How good can a haircut make a person feel? “Magnificent. Flawless. Like royalty.” In a powerfully moving tribute to barbershop culture, Barnes (We Could Be Brothers) addresses readers directly—and it’s safe to say his audience is primarily boys of color—using hyperbole to boost their confidence and help them recognize their own value. “You came in as a lump of clay,” he writes, “a blank canvas, a slab of marble./ But when my man is done with you,/ they’ll want to post you up in a museum.” Created with thick, forceful daubs of paint, James’s luminous portraits reinforce the idea that, when a person looks this good, not even the sky is the limit. Of a man admiring the curving designs newly shaved into his head, the narrator remarks, “Maybe there’s a river named after him on Mars. He looks that important.” Pride, confidence, and joy radiate from the pages, both in the black and brown faces of men, women, boys, and girls featured in James’s majestic paintings, and in writing that celebrates human worth with every syllable. Barbers included: “Tip that man! Tip that man!” Ages 3–8. (Oct.)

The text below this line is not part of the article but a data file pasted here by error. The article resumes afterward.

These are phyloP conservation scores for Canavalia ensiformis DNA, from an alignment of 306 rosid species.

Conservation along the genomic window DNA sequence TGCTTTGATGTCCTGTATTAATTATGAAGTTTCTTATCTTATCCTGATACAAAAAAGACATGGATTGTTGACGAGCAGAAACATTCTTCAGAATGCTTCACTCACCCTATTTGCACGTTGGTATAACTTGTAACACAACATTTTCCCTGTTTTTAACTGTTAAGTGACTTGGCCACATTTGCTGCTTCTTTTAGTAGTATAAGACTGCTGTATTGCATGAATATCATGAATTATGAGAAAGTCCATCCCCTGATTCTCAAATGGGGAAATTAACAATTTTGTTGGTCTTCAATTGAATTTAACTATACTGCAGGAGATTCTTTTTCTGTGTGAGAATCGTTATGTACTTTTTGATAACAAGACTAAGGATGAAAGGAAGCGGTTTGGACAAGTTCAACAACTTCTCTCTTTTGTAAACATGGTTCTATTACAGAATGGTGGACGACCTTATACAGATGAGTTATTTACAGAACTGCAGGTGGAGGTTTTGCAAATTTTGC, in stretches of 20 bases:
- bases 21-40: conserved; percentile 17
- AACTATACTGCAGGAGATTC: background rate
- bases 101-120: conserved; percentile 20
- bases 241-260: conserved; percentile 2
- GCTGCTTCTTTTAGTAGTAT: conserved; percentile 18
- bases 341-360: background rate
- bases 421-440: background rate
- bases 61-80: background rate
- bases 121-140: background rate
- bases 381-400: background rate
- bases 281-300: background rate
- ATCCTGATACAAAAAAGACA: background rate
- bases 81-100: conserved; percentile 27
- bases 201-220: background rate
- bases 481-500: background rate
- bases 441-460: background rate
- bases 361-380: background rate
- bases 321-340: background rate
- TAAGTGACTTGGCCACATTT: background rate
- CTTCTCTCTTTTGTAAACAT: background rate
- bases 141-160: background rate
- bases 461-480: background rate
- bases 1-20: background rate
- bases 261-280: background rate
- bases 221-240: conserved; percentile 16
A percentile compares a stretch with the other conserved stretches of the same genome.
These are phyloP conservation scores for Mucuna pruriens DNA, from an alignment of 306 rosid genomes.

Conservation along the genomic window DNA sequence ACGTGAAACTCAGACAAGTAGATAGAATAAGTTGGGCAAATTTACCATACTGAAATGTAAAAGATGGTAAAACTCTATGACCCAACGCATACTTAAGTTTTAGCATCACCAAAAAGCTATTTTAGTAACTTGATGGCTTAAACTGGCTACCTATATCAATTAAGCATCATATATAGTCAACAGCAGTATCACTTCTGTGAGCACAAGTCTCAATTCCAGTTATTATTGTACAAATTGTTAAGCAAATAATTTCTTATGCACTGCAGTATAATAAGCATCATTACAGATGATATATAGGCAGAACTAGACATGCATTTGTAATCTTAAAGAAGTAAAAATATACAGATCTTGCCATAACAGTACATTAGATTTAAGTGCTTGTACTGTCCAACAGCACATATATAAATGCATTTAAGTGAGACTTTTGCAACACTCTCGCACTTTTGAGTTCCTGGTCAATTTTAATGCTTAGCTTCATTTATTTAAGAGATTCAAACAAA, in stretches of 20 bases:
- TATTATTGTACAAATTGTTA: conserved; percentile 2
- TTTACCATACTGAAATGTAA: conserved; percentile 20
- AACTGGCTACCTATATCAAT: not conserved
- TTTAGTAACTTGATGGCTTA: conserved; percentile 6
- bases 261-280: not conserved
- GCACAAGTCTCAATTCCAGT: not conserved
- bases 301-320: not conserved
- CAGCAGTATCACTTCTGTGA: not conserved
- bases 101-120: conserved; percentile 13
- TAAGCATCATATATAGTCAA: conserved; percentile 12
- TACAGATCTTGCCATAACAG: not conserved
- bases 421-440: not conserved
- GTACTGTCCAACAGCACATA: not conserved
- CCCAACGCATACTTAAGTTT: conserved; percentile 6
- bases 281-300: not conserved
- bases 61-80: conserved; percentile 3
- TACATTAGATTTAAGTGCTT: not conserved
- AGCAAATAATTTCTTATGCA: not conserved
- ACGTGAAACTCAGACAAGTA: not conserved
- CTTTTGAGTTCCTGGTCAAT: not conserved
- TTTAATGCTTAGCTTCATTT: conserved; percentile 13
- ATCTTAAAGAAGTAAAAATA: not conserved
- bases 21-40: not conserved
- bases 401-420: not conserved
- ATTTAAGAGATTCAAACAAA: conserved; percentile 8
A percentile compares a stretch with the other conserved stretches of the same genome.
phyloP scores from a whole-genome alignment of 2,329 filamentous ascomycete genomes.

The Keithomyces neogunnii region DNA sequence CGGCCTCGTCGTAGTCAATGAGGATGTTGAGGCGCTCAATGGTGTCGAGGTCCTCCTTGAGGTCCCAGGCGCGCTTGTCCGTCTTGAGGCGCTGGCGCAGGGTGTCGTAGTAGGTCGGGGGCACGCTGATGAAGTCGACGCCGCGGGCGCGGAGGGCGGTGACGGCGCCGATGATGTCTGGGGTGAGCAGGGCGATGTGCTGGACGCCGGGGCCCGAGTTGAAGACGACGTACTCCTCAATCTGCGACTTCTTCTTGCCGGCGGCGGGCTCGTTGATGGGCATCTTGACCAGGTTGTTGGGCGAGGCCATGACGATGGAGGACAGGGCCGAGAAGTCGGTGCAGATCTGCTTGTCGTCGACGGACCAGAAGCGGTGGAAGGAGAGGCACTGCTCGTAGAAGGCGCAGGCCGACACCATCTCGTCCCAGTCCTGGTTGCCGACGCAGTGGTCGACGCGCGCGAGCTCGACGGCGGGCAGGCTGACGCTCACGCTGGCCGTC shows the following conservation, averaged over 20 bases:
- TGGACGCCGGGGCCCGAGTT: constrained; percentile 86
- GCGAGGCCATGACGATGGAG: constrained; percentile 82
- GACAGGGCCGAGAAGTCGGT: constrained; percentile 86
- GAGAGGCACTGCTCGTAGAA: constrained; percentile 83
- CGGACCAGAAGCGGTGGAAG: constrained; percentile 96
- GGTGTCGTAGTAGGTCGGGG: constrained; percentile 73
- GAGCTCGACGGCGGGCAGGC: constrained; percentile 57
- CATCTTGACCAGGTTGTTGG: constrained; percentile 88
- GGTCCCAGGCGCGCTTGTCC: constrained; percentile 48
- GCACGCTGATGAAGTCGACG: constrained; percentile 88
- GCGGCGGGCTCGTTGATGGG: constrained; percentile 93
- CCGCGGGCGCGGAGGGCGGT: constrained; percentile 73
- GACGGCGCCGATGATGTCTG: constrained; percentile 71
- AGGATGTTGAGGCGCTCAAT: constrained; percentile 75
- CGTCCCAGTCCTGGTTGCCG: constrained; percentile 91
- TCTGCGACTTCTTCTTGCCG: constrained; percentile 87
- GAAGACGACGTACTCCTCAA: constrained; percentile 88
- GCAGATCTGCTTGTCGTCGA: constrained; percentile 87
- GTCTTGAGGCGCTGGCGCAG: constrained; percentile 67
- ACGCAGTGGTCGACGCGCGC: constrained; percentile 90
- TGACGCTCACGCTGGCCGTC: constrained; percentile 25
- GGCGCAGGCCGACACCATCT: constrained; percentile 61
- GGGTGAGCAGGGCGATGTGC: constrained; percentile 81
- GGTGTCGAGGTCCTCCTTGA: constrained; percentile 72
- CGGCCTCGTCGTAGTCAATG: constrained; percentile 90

Correction: An earlier version of this review attributed the paintings in the book to the book's author.